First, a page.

As early as 1995, Deming suggested that "it is entirely plausible that a substantial portion of sex-based cognitive differences may be biological in origin." However, he noted that "individual variations within each gender are greater than differences between genders" and that "discrimination against individuals . . . arises from ignorance and should be condemned."

In 1998, Deming authored a guest column in the Oklahoma Daily where he argued that there may be "biological differences between the sexes that may contribute to men's tendency to favor engineering . . . . On average, females have better verbal abilities than males. Males, however, tend to be superior in visual-spatial skills and mathematics, both of which may be important in engineering." Deming wrote:

There is significant scientific evidence that sex-based differences in spatial and mathematical abilities may be biological in origin. For example, male rats do better in mazes than females. I concede it is possible that those female rats performed poorly because they were distressed by the lack of proper role models, but somehow this seems implausible.

On, Deming again argued that inequalities in employment statistics could be affected by biological differences, concluding "in previous generations, women were discouraged and actively prevented from choosing careers in the physical sciences. This is no longer true . . . when people with different abilities and inclinations make decisions in a free society, inequalities result."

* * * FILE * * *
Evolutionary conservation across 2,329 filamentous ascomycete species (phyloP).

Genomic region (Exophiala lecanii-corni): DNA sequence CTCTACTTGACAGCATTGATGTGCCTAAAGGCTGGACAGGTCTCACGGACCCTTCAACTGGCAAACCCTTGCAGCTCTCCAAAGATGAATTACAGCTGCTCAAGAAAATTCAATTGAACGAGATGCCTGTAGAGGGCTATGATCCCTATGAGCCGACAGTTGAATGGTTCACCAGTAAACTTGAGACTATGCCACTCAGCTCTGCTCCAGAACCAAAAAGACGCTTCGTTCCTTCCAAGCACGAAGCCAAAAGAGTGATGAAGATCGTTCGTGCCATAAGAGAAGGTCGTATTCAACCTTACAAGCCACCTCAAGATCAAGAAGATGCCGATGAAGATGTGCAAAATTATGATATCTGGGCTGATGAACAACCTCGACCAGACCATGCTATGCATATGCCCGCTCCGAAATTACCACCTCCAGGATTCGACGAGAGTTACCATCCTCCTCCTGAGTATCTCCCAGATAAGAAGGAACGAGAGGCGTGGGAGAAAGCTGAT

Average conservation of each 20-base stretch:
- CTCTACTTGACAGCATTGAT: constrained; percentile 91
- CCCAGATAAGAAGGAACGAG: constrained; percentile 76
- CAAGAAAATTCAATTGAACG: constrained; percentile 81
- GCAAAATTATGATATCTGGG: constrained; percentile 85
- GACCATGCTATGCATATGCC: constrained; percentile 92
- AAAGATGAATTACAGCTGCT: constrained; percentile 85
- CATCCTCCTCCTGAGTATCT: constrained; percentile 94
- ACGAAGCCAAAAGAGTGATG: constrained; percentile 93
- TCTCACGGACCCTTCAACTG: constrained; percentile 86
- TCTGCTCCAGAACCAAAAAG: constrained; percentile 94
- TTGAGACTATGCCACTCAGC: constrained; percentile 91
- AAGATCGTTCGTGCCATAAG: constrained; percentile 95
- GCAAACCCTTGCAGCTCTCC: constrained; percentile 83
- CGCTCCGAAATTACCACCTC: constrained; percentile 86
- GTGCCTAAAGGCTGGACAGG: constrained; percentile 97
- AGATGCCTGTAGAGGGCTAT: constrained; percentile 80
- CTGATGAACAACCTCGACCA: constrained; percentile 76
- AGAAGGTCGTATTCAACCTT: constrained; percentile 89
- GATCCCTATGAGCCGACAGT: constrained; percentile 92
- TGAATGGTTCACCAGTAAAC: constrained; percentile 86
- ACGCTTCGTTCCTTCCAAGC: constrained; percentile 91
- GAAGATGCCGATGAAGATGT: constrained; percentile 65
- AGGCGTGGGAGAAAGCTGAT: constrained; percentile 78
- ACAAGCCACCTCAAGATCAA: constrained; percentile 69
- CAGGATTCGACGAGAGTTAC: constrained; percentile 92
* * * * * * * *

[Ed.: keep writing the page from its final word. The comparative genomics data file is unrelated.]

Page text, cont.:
In 2001, Deming, writing about the field of higher education, opined that "the bias against men in my profession is so profound, that it is now a universally accepted cultural norm in professional and academic communities." Deming has admitted that "Western Civilization has a long history of misogyny," but insisted that "there is no institutional or private employer in the US today that openly discriminates against women." He argued that equity does not require numerical equality, and claimed that women in the US enjoy some specific advantages over men:

Women in US colleges receive better grades than men and are more likely to graduate. On average, US women live five years longer than men, and therefore receive five additional years of Social Security payments. Wouldn't it be fairer if the retirement age for men was five years earlier than for women? Ninety-three percent of all people incarcerated in US prisons are men. If equity is synonymous with numerical equality, then why don't we start paroling men earlier and begin prosecuting women more vigorously?"

Views on gun control

In a 1994 article co-authored with University of Oklahoma law professor Robert B. Smith, Deming and Smith concluded "the Second Amendment safeguards an individual right; the militia consists of people who have a right to keep and bear arms." In 1997, Deming argued that gun ownership was "net benefit to our society," and described the Second Amendment as protecting "an inalienable natural right...that exists whether it is in the Bill of Rights or not." In a 2013 article in the Wall Street Journal he wrote an article entitled "What the Oil Business Could Learn From the NRA"

Views on social responsibility

In a 2008 newspaper column Deming wrote that

"The United States was founded by people who wanted nothing more than freedom and the opportunity to work toward a better life for their children. But within a few generations, the progeny of the pioneers have turned into dolts who can't take responsibility for anything. . .So long as Americans look to other people for the solution of their problems, they will invariably be disappointed. The American people need to stop whining like spoiled children and take charge of their lives."